Leon Kromer

Leon Kromer

File:Leon B. Kromer (small).jpg

Leon Benjamin Kromer (June 25, 1876 – September 6, 1966) was a United States Army officer and American football coach. From 1934 to 1938, Major General Kromer was the Chief of U. S. Cavalry. He served as the head football coach at the United States Military Academy in 1901, compiling a record of 5–1–2.

Early life, education, football coaching career

Kromer was born in 1876 in Grand Rapids, Michigan.[1] Kromer graduated from West Point in February 1899 and began his service as a commissioned officer in the 10th Cavalry Regiment.[2] In 1901, Kromer was the head coach for the Army football team, with a record of 5 wins, 1 draw and 2 losses.[3] The New York Times of 1930s noted that many contemporary U. S. Generals (Kromer, Malin Craig, Dennis E. Nolan, Paul Bunker) were connected by past football experience at West Point.[4][5] Kromer also fenced for West Point against the Navy.[6]

Military career

In 1918, Kromer served on the Western Front with the 82nd Division. According to his citation for the Distinguished Service Medal award, "As Assistant Chief of Staff of the 82d Division during the St. Mihiel offensive Colonel Kromer displayed military attainments of a high order in the planning of operations of great moment. Later as Assistant Chief of Staff, G-3, 1st Corps, and Assistant Chief of Staff, G-1, 1st Army, during the Meuse-Argonne operations, his initiative, sound judgment, and tireless energy solved difficult problems of traffic control and regulation, playing an important part in the successes achieved."[1]

In the beginning of 1934 Kromer was appointed Chief of Cavalry. His tour began with the 1934 field maneuvers involving Adna R. Chaffee, Jr.'s march from Fort Knox to Fort Riley, a demonstration of mechanized cavalry potential designed to determine how far cavalry had progressed to date. The future of cavalry was uncertain: it either remained the forward reconnaissance element of the Army, or had to develop into a completely new fighting force.[7] Analysis of the maneuvers by Kromer's staff indicated that he seriously considered "marrying machine with the horse". He cautiously envisioned "combat cars (of mechanized cavalry) assisting the horsed cavalry in closing with the enemy."[8]

In a foreword to the 1937 Cavalry Combat Kromer wrote that mobility was antithesis to static warfare; open flanks created by cavalry increased the magnitude of operations supported by horse troops.[9] Only nine of 512 paged in this book were dedicated to mechanization,[9] yet there is evidence that Kromer shared the opinion that if U. S. Cavalry did not mechanize it would disappear as a branch[10] (which is exactly what happened under his successor, John Knowles Herr). Kromer was dissatisfied with the growing organizational rift between horse (Fort Riley) and mechanized (Fort Knox) elements of U. S. Cavalry, and redesigned the structure to close the gap.[11] He endorsed expansion of mechanized units at Fort Knox although shortage of funds ruled out any massive changes.[12] Kromer was an open-minded man who did not perceive mechanization as a threat to horse cavalry: "rather, he tried to adapt to a change and give each a role."[13] By the end of his tenure Kromer embraced the modern concept of mechanized combat and, according to Robert W. Grow, "could have made cavalry the mechanized arm had he been supported by the army's General Staff and senior officers in his own branch."[14]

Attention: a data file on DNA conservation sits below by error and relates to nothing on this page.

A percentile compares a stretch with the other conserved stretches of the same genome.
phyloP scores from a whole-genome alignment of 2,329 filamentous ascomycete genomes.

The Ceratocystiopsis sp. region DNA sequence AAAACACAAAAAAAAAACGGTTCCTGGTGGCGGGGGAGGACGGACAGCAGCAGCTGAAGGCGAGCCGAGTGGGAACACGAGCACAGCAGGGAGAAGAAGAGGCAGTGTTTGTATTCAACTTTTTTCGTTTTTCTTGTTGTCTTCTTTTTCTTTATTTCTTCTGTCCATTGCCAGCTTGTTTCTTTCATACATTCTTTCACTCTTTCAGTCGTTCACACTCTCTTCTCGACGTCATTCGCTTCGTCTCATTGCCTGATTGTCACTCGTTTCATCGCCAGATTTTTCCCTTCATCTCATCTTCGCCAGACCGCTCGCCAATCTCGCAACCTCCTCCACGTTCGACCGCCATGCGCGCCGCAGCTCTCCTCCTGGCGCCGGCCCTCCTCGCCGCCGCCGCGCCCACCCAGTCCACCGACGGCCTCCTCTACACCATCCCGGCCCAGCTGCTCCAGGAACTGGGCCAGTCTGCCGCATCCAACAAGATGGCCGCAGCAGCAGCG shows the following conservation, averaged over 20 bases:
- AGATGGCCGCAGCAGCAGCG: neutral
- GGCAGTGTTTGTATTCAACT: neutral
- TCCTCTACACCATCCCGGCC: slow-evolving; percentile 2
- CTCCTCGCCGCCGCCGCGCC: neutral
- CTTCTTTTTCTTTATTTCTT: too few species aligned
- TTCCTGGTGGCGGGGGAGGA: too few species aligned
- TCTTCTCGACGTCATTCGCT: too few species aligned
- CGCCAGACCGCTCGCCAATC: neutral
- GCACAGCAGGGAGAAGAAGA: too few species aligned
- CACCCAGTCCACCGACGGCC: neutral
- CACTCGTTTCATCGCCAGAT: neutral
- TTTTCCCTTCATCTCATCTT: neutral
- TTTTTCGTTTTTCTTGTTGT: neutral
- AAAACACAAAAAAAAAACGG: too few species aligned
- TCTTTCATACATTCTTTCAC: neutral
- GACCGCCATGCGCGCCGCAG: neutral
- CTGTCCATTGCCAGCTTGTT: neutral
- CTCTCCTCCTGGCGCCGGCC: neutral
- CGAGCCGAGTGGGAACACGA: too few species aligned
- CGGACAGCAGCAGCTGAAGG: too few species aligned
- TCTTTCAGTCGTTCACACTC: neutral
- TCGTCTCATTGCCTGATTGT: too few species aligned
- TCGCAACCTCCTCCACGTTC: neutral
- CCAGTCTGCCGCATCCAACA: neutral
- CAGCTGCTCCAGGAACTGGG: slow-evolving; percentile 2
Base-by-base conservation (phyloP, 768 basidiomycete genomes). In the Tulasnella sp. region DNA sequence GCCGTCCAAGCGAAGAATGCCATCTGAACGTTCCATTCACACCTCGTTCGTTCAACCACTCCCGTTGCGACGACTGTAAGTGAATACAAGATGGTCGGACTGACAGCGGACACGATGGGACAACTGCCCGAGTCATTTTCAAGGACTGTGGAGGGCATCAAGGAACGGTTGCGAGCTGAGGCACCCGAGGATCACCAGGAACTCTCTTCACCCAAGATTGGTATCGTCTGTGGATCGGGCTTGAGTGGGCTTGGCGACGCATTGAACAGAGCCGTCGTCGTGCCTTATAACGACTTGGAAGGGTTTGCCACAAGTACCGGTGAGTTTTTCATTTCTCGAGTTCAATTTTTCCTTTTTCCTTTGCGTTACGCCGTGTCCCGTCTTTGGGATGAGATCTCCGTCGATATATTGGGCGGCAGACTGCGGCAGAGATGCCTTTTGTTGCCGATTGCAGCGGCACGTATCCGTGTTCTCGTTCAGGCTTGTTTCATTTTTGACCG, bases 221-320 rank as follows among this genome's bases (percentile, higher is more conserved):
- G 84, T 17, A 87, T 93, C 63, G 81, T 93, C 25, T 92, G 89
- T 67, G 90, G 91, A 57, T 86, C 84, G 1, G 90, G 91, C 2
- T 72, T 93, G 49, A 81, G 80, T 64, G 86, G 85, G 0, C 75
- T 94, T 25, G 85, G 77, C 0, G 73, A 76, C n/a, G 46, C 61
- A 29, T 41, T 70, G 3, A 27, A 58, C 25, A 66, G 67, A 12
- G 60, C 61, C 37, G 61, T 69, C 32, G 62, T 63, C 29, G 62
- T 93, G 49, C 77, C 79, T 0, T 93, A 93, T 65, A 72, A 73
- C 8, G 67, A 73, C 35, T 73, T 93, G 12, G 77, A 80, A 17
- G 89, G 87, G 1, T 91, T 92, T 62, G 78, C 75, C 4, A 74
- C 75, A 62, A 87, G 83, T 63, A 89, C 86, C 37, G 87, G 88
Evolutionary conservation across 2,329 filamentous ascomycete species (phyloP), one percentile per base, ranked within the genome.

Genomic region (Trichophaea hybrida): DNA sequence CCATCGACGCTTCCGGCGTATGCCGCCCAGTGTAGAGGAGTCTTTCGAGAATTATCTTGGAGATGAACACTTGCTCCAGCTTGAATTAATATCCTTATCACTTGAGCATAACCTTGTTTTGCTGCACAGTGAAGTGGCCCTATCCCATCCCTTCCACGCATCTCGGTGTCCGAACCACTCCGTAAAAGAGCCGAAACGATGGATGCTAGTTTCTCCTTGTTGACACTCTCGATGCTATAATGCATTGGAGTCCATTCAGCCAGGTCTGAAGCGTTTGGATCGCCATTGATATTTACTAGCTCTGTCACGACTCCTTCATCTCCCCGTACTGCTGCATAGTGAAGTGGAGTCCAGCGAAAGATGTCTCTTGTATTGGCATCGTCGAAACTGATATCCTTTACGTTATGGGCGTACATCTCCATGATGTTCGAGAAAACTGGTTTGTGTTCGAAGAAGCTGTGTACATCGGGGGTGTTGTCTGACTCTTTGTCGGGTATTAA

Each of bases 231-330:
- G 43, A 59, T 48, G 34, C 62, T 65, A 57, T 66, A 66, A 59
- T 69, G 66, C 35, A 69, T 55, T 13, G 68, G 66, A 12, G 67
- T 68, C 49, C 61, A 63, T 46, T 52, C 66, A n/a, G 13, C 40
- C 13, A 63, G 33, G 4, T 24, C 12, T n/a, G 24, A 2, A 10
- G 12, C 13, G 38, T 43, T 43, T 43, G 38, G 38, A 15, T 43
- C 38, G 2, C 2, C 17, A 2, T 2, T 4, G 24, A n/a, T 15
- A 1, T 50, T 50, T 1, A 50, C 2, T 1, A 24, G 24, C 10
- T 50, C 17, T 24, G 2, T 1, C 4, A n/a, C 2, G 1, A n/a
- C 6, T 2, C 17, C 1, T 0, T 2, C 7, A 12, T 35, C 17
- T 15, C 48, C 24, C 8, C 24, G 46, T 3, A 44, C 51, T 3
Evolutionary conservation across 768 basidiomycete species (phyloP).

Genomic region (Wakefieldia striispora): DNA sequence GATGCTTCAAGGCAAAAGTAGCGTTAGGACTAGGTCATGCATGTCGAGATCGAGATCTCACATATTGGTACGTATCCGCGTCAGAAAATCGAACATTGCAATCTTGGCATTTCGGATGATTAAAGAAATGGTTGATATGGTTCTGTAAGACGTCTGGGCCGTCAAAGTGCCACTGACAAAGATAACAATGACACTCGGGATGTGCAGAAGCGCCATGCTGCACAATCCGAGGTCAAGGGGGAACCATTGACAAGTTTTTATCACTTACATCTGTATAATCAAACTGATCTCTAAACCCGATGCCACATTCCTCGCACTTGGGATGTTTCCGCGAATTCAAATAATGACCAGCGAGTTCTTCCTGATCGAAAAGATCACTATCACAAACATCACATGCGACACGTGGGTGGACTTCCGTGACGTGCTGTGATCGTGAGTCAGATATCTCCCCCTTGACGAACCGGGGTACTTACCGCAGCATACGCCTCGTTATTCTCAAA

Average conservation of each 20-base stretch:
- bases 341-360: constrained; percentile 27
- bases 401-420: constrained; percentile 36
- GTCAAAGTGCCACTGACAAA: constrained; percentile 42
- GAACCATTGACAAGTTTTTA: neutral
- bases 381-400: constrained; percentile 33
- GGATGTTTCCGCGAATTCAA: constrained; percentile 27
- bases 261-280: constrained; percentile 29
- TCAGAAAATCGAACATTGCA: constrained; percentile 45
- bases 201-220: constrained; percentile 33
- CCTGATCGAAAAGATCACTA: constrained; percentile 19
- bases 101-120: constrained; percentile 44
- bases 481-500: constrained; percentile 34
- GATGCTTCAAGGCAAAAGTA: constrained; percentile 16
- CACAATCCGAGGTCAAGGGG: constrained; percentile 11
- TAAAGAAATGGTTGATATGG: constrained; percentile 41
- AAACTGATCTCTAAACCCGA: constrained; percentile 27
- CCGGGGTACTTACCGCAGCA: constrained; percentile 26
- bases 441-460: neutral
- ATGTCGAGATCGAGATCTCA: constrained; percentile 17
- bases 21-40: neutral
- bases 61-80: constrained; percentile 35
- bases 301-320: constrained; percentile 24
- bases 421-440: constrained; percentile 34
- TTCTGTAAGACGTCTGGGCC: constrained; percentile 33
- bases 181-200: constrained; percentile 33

Later life and family

Kromer retired in a critical moment in March 1938 and was replaced by John Knowles Herr. During World War II, Kromer returned to service as the commandant of Norwich University.[15] Kromer died in 1966 in Germantown, Maryland.[16]

Kromer's son, captain William A. Kromer, became a soldier and was killed in action in Europe January 1, 1945.[17] Another son, Leon B. Kromer Jr. (1912–1999), joined the Navy during World War II and served with Admiral Lewis Combs. After the war he headed industrial associations and served as labor relations advisor under presidents Kennedy, Johnson and Nixon.[18] Daughter, Jane Kromer, married Reverend C. D. Kean.[19]

Head coaching record

Year Team Overall Conference Standing Bowl/playoffs
Army Cadets (Independent) (1901)
1901 Army 5–1–2
Army: 5–1–2
Total: 5–1–2



  • Coffman, Edward (2004). ISBN 0-674-01299-2.
  • Hoffmann, George (2006). ISBN 0-8131-2403-4.
  • Johnson, David (2003). ISBN 0-8014-8847-8.

External links

  • College Football Data Warehouse

This article was sourced from Creative Commons Attribution-ShareAlike License; GNU Free Documentation License; additional terms may apply; additional licensing terms may not be displayed on the current page, please review the citiational source for the most up to date information. World Heritage Encyclopedia content is assembled from numerous content providers, Open Access Publishing, and in compliance with The Fair Access to Science and Technology Research Act (FASTR), Wikimedia Foundation, Inc., Public Library of Science, The Encyclopedia of Life, Open Book Publishers (OBP), PubMed, U.S. National Library of Medicine, National Center for Biotechnology Information, U.S. National Library of Medicine, National Institutes of Health (NIH), U.S. Department of Health & Human Services, and USA.gov, which sources content from all federal, state, local, tribal, and territorial government publication portals (.gov, .mil, .edu). Funding for USA.gov and content contributors is made possible from the U.S. Congress, E-Government Act of 2002.

Crowd sourced content that is contributed to World Heritage Encyclopedia is peer reviewed and edited by our editorial staff to ensure quality scholarly research articles.

By using this site, you agree to the Terms of Use and Privacy Policy. World Heritage Encyclopedia is a registered trademark of the World Public Library Association, a non-profit organization.